Talks to Teachers on Psychology: And to Students on Some of Life's Ideals
H. Holt, 1907 - 301 من الصفحات
"In 1892 I was asked by the Harvard Corporation to give a few public lectures on psychology to the Cambridge teachers. The talks now printed form the substance of that course, which has since then been delivered at various places to various teacher-audiences. I have found by experience that what my hearers seem least to relish is analytical technicality, and what they most care for is concrete practical application. So I have gradually weeded out the former, and left the latter unreduced; and, now that I have at last written out the lectures, they contain a minimum of what is deemed 'scientific' in psychology, and are practical and popular in the extreme. My main desire has been to make teachers conceive, and if possible, reproduce sympathetically in their imagination, the mental life of their pupil as the sort of active unity which he/she feels it to be. Readers acquainted with my larger books on Psychology will meet much familiar phraseology. The talks to students, which conclude the volume, were written in response to invitations to deliver 'addresses' to students at women's colleges. The first one was to the graduating class of the Boston Normal School of Gymnastics. Properly, it continues the series of talks to teachers. The second and the third address belong together, and continue another line of thought"--Pref. (PsycINFO Database Record (c) 2005 APA, all rights reserved).
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abstract acquired action apperceiving apperception asso association association of ideas become behavior blindness brain character Chautauqua child child-study conceptions concrete conduct connection coruscate effect effort emotions example excited experience eyes fact faculty feel field of consciousness habits Hannah Whitall Smith heart hour human ideal imitation immediately impression impulse inhibition inner instinct keep kind labor laws learned lives margin matter meaning memory mental methods mind MIND-WANDERING moral motor effects natively interesting nature ness never object one's passion pedagogics Phillips Brooks possible practical psychology pupils reaction remember result RICHARD JEFFERIES rience schoolroom secret sensation sense significance sorb sort Spinoza stream of consciousness talk teacher tendencies things thought tical tion Tolstoï truth uncon verbal voluntary attention WALT WHITMAN whole wish words
الصفحة 153 - For should he find us in the glen, My blood would stain the heather. "His horsemen hard behind us ride; Should they our steps discover, Then who will cheer my bonny bride, When they have slain her lover?
الصفحة 248 - FLOOD-TIDE below me! I see you face to face! Clouds of the west— sun there half an hour high— I see you also face to face. Crowds of men and women attired in the usual costumes, how curious you are to me! On the ferry-boats the hundreds and hundreds that cross, returning home, are more curious to me than you suppose, And you that shall cross from shore to shore years hence are more to me, and more in my meditations, than you might suppose.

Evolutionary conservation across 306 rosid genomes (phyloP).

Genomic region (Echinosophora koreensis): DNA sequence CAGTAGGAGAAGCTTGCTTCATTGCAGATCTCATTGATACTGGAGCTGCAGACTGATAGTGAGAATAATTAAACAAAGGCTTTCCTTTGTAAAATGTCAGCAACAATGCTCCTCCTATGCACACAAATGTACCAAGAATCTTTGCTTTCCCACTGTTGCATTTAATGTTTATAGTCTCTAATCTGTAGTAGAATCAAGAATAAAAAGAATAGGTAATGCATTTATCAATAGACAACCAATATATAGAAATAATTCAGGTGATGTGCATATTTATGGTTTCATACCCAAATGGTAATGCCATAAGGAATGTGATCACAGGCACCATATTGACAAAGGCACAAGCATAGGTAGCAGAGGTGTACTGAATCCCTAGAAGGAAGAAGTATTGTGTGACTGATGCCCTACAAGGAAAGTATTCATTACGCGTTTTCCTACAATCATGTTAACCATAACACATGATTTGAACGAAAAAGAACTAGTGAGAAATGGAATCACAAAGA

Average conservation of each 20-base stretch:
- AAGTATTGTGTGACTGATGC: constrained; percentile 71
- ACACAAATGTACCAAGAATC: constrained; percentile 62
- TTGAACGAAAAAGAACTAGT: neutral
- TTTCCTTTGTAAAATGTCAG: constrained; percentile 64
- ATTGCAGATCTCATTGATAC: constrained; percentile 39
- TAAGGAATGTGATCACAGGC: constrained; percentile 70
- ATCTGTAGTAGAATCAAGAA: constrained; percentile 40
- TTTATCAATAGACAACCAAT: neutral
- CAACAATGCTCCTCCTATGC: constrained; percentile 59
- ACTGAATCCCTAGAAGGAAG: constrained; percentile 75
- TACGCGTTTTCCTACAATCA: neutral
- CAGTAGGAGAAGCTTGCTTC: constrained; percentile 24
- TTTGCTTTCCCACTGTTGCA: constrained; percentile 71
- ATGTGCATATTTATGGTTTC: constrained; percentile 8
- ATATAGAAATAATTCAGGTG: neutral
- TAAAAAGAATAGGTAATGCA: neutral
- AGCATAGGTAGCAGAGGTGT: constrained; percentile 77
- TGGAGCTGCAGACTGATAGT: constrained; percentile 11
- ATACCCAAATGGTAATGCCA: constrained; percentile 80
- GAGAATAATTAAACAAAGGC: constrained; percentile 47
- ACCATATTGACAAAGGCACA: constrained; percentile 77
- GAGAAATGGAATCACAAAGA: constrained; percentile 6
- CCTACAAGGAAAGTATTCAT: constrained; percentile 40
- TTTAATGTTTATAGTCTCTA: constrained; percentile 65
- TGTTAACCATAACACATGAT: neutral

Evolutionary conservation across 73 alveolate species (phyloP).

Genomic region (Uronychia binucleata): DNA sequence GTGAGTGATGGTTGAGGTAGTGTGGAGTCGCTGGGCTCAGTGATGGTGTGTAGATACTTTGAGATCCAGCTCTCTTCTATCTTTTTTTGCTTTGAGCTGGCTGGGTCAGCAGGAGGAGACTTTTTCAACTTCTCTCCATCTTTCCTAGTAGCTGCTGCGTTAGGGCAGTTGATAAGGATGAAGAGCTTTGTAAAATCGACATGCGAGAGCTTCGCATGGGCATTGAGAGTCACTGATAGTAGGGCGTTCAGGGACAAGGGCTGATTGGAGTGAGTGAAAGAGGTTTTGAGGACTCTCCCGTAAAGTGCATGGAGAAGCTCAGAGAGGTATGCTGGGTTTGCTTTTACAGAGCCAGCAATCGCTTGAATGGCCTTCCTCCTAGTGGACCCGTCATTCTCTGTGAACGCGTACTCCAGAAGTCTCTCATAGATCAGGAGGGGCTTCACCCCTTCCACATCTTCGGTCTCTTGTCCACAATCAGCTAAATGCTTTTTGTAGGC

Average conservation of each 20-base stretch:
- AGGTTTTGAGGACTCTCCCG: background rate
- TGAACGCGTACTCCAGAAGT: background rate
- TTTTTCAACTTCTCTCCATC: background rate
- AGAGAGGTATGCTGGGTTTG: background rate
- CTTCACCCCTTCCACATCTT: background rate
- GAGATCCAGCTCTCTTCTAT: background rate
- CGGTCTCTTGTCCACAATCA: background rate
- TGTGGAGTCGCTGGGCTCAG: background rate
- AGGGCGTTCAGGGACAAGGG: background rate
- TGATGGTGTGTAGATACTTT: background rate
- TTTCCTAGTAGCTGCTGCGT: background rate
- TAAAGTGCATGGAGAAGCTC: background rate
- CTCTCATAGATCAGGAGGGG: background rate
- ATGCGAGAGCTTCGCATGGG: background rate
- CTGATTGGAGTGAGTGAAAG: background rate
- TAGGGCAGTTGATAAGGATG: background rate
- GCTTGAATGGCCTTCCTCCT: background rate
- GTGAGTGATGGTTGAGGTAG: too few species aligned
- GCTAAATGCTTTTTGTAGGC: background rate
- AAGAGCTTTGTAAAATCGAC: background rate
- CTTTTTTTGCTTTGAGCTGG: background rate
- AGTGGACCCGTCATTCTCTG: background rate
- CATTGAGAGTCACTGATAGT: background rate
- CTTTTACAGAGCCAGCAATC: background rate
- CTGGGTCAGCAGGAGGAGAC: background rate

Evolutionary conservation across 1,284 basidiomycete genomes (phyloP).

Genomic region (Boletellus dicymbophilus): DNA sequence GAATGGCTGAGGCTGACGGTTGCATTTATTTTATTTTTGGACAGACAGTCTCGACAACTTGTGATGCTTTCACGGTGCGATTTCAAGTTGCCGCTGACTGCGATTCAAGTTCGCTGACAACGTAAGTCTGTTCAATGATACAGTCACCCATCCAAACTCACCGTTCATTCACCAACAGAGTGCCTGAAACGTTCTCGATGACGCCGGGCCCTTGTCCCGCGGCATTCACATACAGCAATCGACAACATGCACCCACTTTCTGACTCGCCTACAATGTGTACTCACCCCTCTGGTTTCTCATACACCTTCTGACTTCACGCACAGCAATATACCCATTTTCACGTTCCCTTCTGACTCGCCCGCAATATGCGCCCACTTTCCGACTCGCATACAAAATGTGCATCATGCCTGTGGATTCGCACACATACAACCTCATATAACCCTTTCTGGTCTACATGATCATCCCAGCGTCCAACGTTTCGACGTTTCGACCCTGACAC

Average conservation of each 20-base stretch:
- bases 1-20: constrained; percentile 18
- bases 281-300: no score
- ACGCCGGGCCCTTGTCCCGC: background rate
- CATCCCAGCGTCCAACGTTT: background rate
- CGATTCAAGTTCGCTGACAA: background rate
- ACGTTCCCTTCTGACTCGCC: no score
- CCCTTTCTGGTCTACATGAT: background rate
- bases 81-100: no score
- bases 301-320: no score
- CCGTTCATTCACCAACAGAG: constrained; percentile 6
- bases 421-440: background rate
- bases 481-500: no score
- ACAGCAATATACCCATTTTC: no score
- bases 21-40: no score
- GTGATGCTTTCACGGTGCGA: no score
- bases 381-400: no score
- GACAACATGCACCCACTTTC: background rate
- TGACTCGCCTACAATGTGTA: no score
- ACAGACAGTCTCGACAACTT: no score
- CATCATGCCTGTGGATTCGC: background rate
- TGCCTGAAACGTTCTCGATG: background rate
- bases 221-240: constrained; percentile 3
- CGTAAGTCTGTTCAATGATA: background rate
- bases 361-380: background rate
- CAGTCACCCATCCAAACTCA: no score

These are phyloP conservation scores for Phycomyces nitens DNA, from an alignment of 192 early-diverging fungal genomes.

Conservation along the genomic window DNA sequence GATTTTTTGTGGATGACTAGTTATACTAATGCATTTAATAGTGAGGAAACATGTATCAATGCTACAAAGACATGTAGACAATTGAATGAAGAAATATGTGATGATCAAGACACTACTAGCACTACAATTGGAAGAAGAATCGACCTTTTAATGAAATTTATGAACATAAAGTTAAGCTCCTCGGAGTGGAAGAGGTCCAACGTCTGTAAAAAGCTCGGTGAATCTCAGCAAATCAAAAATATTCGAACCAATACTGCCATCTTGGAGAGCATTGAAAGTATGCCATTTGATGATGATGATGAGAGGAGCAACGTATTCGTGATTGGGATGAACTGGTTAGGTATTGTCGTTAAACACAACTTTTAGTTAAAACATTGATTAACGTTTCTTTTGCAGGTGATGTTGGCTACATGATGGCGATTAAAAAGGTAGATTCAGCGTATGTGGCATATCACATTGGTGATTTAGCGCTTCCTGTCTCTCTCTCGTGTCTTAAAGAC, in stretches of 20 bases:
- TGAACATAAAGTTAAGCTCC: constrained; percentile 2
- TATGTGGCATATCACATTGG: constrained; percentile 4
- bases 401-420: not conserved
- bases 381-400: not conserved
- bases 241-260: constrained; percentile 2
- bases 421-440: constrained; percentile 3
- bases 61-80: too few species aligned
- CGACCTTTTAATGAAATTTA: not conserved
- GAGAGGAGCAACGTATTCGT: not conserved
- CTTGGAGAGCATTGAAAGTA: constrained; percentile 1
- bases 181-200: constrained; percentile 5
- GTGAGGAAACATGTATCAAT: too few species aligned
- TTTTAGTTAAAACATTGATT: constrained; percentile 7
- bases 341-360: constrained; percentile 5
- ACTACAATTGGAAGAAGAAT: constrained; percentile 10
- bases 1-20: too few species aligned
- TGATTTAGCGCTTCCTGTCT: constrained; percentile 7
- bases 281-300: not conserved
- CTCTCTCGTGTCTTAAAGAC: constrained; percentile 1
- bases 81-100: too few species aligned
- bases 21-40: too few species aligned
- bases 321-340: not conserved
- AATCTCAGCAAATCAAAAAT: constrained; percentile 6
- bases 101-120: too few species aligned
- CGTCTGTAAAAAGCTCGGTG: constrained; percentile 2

الصفحة 67 - The great thing, then, in all education, is to make our nervous system our ally instead of our enemy. It is to fund and capitalize our acquisitions, and live at ease upon the interest of the fund. For this we must make automatic and habitual, as early as possible, as many useful actions as we can, and guard against the growing into ways that are likely to be disadvantageous to us, as we should guard against the plague.
الصفحة 245 - I had beheld — in front, The sea lay laughing at a distance; near, The solid mountains shone, bright as the clouds, Grain-tinctured, drenched in empyrean light; And in the meadows and the lower grounds Was all the sweetness of a common dawn — Dews, vapours, and the melody of birds, And labourers going forth to till the fields.
الصفحة 72 - I suppose, have thus suffered; and if I had to live my life again, I would have made a rule to read some poetry and listen to some music at least once every week; for perhaps the parts of my brain now atrophied would thus have been kept active through use.
الصفحة 250 - The large and small steamers in motion, the pilots in their pilot-houses, The white wake left by the passage, the quick tremulous whirl of the wheels, The flags of all nations, the falling of them at sunset, The scallop-edged waves in the twilight, the ladled cups, the frolicsome crests and glistening...
الصفحة 249 - Just as you feel when you look on the river and sky, so I felt, Just as any of you is one of a living crowd, I was one of a crowd...
الصفحة 257 - Crossing a bare common, in snow puddles, at twilight, under a clouded sky, without having in my thoughts any occurrence of special good fortune, I have enjoyed a perfect exhilaration. I am glad to the brink of fear.
الصفحة 77 - Well! he may not count it, and a kind Heaven may not count it; but it is being counted none the less. Down among his...
الصفحة 69 - Seize the very first possible opportunity to act on every resolution you make, and on every emotional prompting you may experience in the direction of the habits you aspire to gain. It is not in the moment of their forming, but in the moment of their producing motor effects, that resolves and aspirations communicate the new "set